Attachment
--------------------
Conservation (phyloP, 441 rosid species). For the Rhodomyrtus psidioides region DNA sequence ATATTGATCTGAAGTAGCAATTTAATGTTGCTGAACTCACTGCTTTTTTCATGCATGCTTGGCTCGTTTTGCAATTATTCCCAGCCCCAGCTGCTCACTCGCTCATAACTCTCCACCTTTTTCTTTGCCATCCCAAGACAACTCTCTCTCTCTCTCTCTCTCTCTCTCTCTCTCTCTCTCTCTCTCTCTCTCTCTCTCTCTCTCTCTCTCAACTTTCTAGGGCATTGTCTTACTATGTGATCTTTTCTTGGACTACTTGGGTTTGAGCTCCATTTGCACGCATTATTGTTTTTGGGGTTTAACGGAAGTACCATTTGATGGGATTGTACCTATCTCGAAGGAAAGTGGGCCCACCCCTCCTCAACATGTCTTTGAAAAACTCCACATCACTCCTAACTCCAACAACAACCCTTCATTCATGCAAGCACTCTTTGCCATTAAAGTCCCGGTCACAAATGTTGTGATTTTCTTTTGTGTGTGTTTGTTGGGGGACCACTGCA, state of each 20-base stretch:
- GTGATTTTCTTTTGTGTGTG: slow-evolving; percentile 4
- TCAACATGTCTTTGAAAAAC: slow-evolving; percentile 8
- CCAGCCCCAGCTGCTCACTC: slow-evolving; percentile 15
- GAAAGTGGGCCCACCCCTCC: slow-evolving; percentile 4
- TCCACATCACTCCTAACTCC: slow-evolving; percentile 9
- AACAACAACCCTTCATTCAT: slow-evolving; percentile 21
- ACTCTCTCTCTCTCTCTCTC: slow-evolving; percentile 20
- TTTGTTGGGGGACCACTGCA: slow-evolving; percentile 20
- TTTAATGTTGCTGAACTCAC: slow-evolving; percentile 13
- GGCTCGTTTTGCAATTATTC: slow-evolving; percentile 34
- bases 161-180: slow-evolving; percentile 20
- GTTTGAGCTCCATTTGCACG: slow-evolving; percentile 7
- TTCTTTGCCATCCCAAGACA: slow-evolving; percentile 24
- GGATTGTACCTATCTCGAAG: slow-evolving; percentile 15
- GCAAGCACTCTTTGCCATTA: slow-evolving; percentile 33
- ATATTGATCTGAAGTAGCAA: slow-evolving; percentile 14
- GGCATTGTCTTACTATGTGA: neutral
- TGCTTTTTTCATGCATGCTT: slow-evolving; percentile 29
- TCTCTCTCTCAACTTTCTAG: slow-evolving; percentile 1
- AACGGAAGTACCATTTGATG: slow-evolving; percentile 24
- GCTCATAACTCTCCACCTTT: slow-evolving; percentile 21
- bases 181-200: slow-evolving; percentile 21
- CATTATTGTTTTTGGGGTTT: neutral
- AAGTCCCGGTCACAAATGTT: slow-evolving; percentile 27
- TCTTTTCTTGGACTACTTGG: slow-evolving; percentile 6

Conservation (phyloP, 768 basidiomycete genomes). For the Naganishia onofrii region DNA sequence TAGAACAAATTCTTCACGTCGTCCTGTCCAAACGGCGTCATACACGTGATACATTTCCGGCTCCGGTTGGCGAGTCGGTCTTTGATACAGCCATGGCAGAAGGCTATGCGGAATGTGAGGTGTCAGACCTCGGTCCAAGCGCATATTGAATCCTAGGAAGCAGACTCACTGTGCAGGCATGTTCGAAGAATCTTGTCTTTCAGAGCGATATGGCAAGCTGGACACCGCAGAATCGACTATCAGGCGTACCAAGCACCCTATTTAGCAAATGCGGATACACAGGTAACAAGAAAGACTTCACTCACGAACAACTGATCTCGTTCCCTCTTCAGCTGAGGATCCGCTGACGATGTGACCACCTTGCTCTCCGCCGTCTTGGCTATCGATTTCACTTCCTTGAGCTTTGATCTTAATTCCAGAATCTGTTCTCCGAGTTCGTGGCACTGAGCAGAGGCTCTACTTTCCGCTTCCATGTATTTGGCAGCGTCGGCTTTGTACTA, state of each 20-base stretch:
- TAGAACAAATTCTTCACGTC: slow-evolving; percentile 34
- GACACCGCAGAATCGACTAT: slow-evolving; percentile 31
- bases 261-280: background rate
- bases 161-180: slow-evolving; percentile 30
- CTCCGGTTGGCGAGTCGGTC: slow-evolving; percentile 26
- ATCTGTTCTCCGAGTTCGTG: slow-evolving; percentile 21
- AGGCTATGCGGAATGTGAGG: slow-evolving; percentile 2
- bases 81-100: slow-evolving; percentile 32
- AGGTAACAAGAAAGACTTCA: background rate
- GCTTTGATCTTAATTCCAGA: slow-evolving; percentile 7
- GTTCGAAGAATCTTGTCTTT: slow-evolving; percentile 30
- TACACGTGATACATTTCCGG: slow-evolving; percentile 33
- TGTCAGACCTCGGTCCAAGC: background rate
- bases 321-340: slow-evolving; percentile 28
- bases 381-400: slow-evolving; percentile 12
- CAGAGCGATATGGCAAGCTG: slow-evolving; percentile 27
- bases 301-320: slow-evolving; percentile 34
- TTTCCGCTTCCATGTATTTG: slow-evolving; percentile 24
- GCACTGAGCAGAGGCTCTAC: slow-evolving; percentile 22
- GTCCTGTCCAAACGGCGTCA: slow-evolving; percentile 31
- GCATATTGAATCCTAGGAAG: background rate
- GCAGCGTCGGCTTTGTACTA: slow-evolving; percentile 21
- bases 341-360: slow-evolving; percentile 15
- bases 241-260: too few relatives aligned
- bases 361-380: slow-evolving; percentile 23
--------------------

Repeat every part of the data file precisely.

Conservation (phyloP, 441 rosid species). For the Rhodomyrtus psidioides region DNA sequence ATATTGATCTGAAGTAGCAATTTAATGTTGCTGAACTCACTGCTTTTTTCATGCATGCTTGGCTCGTTTTGCAATTATTCCCAGCCCCAGCTGCTCACTCGCTCATAACTCTCCACCTTTTTCTTTGCCATCCCAAGACAACTCTCTCTCTCTCTCTCTCTCTCTCTCTCTCTCTCTCTCTCTCTCTCTCTCTCTCTCTCTCTCTCTCTCAACTTTCTAGGGCATTGTCTTACTATGTGATCTTTTCTTGGACTACTTGGGTTTGAGCTCCATTTGCACGCATTATTGTTTTTGGGGTTTAACGGAAGTACCATTTGATGGGATTGTACCTATCTCGAAGGAAAGTGGGCCCACCCCTCCTCAACATGTCTTTGAAAAACTCCACATCACTCCTAACTCCAACAACAACCCTTCATTCATGCAAGCACTCTTTGCCATTAAAGTCCCGGTCACAAATGTTGTGATTTTCTTTTGTGTGTGTTTGTTGGGGGACCACTGCA, state of each 20-base stretch:
- GTGATTTTCTTTTGTGTGTG: slow-evolving; percentile 4
- TCAACATGTCTTTGAAAAAC: slow-evolving; percentile 8
- CCAGCCCCAGCTGCTCACTC: slow-evolving; percentile 15
- GAAAGTGGGCCCACCCCTCC: slow-evolving; percentile 4
- TCCACATCACTCCTAACTCC: slow-evolving; percentile 9
- AACAACAACCCTTCATTCAT: slow-evolving; percentile 21
- ACTCTCTCTCTCTCTCTCTC: slow-evolving; percentile 20
- TTTGTTGGGGGACCACTGCA: slow-evolving; percentile 20
- TTTAATGTTGCTGAACTCAC: slow-evolving; percentile 13
- GGCTCGTTTTGCAATTATTC: slow-evolving; percentile 34
- bases 161-180: slow-evolving; percentile 20
- GTTTGAGCTCCATTTGCACG: slow-evolving; percentile 7
- TTCTTTGCCATCCCAAGACA: slow-evolving; percentile 24
- GGATTGTACCTATCTCGAAG: slow-evolving; percentile 15
- GCAAGCACTCTTTGCCATTA: slow-evolving; percentile 33
- ATATTGATCTGAAGTAGCAA: slow-evolving; percentile 14
- GGCATTGTCTTACTATGTGA: neutral
- TGCTTTTTTCATGCATGCTT: slow-evolving; percentile 29
- TCTCTCTCTCAACTTTCTAG: slow-evolving; percentile 1
- AACGGAAGTACCATTTGATG: slow-evolving; percentile 24
- GCTCATAACTCTCCACCTTT: slow-evolving; percentile 21
- bases 181-200: slow-evolving; percentile 21
- CATTATTGTTTTTGGGGTTT: neutral
- AAGTCCCGGTCACAAATGTT: slow-evolving; percentile 27
- TCTTTTCTTGGACTACTTGG: slow-evolving; percentile 6

Conservation (phyloP, 768 basidiomycete genomes). For the Naganishia onofrii region DNA sequence TAGAACAAATTCTTCACGTCGTCCTGTCCAAACGGCGTCATACACGTGATACATTTCCGGCTCCGGTTGGCGAGTCGGTCTTTGATACAGCCATGGCAGAAGGCTATGCGGAATGTGAGGTGTCAGACCTCGGTCCAAGCGCATATTGAATCCTAGGAAGCAGACTCACTGTGCAGGCATGTTCGAAGAATCTTGTCTTTCAGAGCGATATGGCAAGCTGGACACCGCAGAATCGACTATCAGGCGTACCAAGCACCCTATTTAGCAAATGCGGATACACAGGTAACAAGAAAGACTTCACTCACGAACAACTGATCTCGTTCCCTCTTCAGCTGAGGATCCGCTGACGATGTGACCACCTTGCTCTCCGCCGTCTTGGCTATCGATTTCACTTCCTTGAGCTTTGATCTTAATTCCAGAATCTGTTCTCCGAGTTCGTGGCACTGAGCAGAGGCTCTACTTTCCGCTTCCATGTATTTGGCAGCGTCGGCTTTGTACTA, state of each 20-base stretch:
- TAGAACAAATTCTTCACGTC: slow-evolving; percentile 34
- GACACCGCAGAATCGACTAT: slow-evolving; percentile 31
- bases 261-280: background rate
- bases 161-180: slow-evolving; percentile 30
- CTCCGGTTGGCGAGTCGGTC: slow-evolving; percentile 26
- ATCTGTTCTCCGAGTTCGTG: slow-evolving; percentile 21
- AGGCTATGCGGAATGTGAGG: slow-evolving; percentile 2
- bases 81-100: slow-evolving; percentile 32
- AGGTAACAAGAAAGACTTCA: background rate
- GCTTTGATCTTAATTCCAGA: slow-evolving; percentile 7
- GTTCGAAGAATCTTGTCTTT: slow-evolving; percentile 30
- TACACGTGATACATTTCCGG: slow-evolving; percentile 33
- TGTCAGACCTCGGTCCAAGC: background rate
- bases 321-340: slow-evolving; percentile 28
- bases 381-400: slow-evolving; percentile 12
- CAGAGCGATATGGCAAGCTG: slow-evolving; percentile 27
- bases 301-320: slow-evolving; percentile 34
- TTTCCGCTTCCATGTATTTG: slow-evolving; percentile 24
- GCACTGAGCAGAGGCTCTAC: slow-evolving; percentile 22
- GTCCTGTCCAAACGGCGTCA: slow-evolving; percentile 31
- GCATATTGAATCCTAGGAAG: background rate
- GCAGCGTCGGCTTTGTACTA: slow-evolving; percentile 21
- bases 341-360: slow-evolving; percentile 15
- bases 241-260: too few relatives aligned
- bases 361-380: slow-evolving; percentile 23